Endless winter

As noted by Calculated Risk, global warming or no, the spring selling season for new homes never seemed to arrive this year.

There is a strong seasonal component to new home sales. In a typical year, the number of homes sold each month in March through May would be 40% higher than in December. Nine years out of 10, the rate would be at least 20% higher. This year? Only 9%.



nhs_seasonal_jun_08.gif



And December 2007 was itself down 38% from December 2006 and down 50% from December 2005.

Why no spring? This graph from Peter Hooper may have something to do with it.



Source: Hooper (2008)
Hooper_securitization_apr_08.gif






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4 thoughts on “Endless winter

  1. Rick McGrath

    Impressive decline in numbers. I think the last picture has a slightly misleading title, although it still provides some good information. Those three categories might be summed up as “non-standard” securitized mortgages. It makes perfect sense that the Alt-A and subprime are gone since these loans are the poster-children for principal-agent problems in both the primary and secondary markets.
    I wonder whether the decline in fully qualifying jumbos is due to lack of funds made available or reduced demand for properties as non-speculative price support for more-expensive real estate is sorted out. A look at the market for standard fully qualifying loans might provide some insight. These aren’t shown on the picture.

  2. Houses Supply vs. Oil Production

    so, what is going to happen to inventories of unsold houses???
    The fact that since 2005-2006 The Supply of homes have run above The Demand might imply that residential builders perceived the strong run up in housing prices in line with fundamentals. Unfortunately, that turned out to be wrong.
    So, now, I hope that oil producers perceive the level of oil prices of these days like a FAIR VALUE posed to be higher in the future. This, in turn, would generate over time an increase in global production.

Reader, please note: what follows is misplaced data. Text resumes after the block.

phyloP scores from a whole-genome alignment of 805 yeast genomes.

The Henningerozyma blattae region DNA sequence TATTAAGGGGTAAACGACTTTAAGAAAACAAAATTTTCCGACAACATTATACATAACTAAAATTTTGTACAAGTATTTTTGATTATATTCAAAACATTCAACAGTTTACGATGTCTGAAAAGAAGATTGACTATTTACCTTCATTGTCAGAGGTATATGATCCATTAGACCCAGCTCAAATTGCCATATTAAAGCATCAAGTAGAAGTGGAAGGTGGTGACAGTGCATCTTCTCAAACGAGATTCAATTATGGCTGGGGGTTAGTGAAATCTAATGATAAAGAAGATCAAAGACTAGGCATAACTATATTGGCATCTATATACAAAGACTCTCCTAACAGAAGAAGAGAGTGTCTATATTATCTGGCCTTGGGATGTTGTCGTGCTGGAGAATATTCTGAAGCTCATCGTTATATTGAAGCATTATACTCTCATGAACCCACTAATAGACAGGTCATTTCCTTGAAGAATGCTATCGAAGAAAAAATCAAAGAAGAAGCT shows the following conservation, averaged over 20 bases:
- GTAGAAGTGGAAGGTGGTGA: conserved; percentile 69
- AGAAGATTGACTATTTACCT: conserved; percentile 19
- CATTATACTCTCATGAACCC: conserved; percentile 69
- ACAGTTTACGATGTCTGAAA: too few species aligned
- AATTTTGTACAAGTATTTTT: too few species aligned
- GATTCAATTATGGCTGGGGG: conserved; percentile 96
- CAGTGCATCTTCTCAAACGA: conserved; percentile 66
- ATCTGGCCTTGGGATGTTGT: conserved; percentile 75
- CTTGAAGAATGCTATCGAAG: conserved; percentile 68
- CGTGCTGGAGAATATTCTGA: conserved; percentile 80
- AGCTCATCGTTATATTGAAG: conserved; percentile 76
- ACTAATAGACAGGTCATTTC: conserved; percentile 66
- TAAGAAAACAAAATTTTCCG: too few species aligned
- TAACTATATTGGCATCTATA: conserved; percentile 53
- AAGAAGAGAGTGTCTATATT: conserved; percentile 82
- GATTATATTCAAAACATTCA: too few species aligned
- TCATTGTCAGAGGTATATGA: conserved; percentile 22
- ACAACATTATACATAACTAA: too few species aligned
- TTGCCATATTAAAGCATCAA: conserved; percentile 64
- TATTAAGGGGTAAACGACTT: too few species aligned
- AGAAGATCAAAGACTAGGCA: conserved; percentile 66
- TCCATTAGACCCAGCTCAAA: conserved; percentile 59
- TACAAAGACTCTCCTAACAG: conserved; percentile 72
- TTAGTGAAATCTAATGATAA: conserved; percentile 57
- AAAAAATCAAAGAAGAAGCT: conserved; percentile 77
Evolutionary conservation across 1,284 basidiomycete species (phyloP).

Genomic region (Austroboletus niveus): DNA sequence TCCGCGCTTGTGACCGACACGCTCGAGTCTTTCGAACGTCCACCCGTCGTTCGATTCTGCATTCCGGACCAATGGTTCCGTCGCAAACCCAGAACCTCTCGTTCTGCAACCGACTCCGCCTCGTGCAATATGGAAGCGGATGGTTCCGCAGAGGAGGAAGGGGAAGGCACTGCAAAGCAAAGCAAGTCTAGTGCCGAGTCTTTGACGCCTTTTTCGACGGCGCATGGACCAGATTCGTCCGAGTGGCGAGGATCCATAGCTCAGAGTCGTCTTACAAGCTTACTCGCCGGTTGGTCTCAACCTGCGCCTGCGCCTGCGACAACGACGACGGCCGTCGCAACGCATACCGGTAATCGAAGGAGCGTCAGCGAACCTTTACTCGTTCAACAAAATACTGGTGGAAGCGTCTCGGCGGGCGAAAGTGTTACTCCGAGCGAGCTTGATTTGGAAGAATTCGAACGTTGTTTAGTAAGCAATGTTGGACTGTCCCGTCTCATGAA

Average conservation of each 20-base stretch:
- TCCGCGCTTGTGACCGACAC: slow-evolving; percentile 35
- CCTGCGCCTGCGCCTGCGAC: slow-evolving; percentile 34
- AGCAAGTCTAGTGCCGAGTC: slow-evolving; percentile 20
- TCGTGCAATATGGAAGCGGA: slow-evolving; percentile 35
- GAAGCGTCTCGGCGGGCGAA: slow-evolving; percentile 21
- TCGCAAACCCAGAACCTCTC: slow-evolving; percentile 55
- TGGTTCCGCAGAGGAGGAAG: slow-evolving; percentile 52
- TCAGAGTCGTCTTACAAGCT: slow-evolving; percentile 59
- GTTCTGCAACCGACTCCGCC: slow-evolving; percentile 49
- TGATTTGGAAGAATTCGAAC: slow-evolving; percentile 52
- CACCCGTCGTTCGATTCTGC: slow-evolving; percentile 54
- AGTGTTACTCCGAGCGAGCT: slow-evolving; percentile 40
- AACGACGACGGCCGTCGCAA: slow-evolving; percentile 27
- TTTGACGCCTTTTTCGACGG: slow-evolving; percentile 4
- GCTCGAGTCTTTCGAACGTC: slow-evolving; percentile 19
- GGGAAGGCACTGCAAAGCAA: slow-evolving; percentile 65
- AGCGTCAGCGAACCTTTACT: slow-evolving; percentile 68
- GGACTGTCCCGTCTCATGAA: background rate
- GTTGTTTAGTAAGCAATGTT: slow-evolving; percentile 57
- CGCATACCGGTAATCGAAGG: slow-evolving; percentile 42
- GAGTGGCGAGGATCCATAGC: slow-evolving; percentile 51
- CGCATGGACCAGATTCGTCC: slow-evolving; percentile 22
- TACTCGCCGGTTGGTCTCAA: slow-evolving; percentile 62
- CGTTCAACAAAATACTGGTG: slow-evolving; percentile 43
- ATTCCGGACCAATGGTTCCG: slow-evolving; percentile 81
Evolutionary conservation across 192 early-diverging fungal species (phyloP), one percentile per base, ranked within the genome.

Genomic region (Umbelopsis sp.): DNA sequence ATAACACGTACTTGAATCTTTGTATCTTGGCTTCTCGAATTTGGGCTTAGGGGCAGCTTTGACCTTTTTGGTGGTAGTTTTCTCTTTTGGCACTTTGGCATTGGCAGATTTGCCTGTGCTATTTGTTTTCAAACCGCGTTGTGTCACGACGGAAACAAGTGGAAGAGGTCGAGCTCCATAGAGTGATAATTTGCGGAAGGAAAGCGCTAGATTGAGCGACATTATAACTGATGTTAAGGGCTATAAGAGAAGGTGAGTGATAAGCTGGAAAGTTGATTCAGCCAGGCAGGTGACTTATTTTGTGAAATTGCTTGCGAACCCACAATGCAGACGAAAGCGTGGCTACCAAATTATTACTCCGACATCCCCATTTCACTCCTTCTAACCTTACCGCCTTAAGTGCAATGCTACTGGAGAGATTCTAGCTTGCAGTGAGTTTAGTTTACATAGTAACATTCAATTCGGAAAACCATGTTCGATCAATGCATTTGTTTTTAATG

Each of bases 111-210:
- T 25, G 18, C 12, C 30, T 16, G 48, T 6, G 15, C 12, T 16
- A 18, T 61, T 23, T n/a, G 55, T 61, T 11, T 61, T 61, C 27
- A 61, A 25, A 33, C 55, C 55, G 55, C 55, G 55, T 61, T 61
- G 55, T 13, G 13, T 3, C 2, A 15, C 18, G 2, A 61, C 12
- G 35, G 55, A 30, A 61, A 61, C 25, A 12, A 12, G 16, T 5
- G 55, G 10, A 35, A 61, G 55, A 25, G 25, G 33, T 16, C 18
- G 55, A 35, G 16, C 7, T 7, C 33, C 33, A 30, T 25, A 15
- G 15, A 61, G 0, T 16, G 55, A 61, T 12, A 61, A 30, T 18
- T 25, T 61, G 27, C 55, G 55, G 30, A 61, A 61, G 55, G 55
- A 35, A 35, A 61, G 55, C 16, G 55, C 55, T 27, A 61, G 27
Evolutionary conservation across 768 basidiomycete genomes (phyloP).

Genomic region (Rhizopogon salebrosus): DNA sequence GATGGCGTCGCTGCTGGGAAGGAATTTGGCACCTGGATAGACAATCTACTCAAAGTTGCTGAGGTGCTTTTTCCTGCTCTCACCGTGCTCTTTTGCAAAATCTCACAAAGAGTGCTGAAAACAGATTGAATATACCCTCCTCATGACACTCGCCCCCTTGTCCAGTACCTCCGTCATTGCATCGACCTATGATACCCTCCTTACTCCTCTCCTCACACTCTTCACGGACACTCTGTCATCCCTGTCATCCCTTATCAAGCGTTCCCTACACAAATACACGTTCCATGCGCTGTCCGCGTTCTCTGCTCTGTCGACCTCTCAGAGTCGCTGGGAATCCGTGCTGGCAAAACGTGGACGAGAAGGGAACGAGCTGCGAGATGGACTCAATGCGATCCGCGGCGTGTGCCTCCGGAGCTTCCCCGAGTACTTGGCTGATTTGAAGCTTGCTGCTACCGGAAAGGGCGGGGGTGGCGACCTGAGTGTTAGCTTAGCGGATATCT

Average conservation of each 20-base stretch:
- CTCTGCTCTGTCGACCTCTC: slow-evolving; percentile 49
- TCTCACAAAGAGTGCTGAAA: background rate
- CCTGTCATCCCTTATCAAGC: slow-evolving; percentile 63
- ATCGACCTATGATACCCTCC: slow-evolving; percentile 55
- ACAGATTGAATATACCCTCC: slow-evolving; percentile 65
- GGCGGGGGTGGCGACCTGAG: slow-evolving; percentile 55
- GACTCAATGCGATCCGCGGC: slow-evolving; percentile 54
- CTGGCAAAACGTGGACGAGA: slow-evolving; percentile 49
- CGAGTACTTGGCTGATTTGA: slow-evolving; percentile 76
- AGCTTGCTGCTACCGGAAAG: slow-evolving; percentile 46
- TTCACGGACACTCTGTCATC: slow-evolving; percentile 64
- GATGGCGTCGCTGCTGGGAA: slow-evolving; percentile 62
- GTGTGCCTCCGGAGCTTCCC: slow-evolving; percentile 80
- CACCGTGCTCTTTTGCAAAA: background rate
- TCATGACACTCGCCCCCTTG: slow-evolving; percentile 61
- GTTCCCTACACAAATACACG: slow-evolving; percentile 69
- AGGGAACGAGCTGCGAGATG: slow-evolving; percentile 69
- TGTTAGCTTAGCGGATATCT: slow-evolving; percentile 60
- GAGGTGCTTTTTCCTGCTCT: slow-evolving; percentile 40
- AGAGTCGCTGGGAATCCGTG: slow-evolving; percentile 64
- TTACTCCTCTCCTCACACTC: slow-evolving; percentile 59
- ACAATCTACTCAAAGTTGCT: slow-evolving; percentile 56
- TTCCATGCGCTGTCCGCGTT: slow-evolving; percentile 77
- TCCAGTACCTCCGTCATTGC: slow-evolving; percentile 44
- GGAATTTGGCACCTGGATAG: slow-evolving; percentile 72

The crucial issue is time.
    Maybe now we don’t have the time needed to create the new supply, because variations in oil production are so sticky. Or they seem to appear. At least this is what the OIL experts have been saying since last september (when the FED started to lower interest rates).

  3. David Leitch

    Unsold inventories of new homes are declining and have been decling for 12 months. As a percentage I think the peak to current decline is about 15% in absolute numbers. The typical, listed major home builder will have cut their inventories by more than half over the past 18 months.
    Here is an extract from KB homes May quarterly conference call:
    “We have reduced inventory levels by 50% from a year ago to $2.6 billion at May 31, 2008. We ended the second quarter with approximately 56,600 lots owned or controlled, down 70% from a peak of 186,000 ”
    Here is an extract from the May quarter Lennar conference call:
    “Additionally, each division brought tremendous focus on inventory homes in the second quarter, and reduced completed inventory by almost 50% sequentially”

  4. KevinM

    I also do not like chart 2 unless more words are added around it.
    6 groups appear to be anual data, 4 groups appear to be annualized quarterly data, and one group appears to be annualized data for two months.
    The mixing of time boundaries makes even less sense given the preceding data showing how annualization calculations will probably not fit well to this years data.
    20 quarters worth of unadjusted equal-period data, with one stacked bar showing conforming, jumbo, alt-a and subprime would make a clearer picture.
    I used to build such charts, but I lost interest in the Excel grunt work after doing enough to fool myself into a confidence. Reading CR is easier. Calculated Risk makes the worlds best Excel charts.

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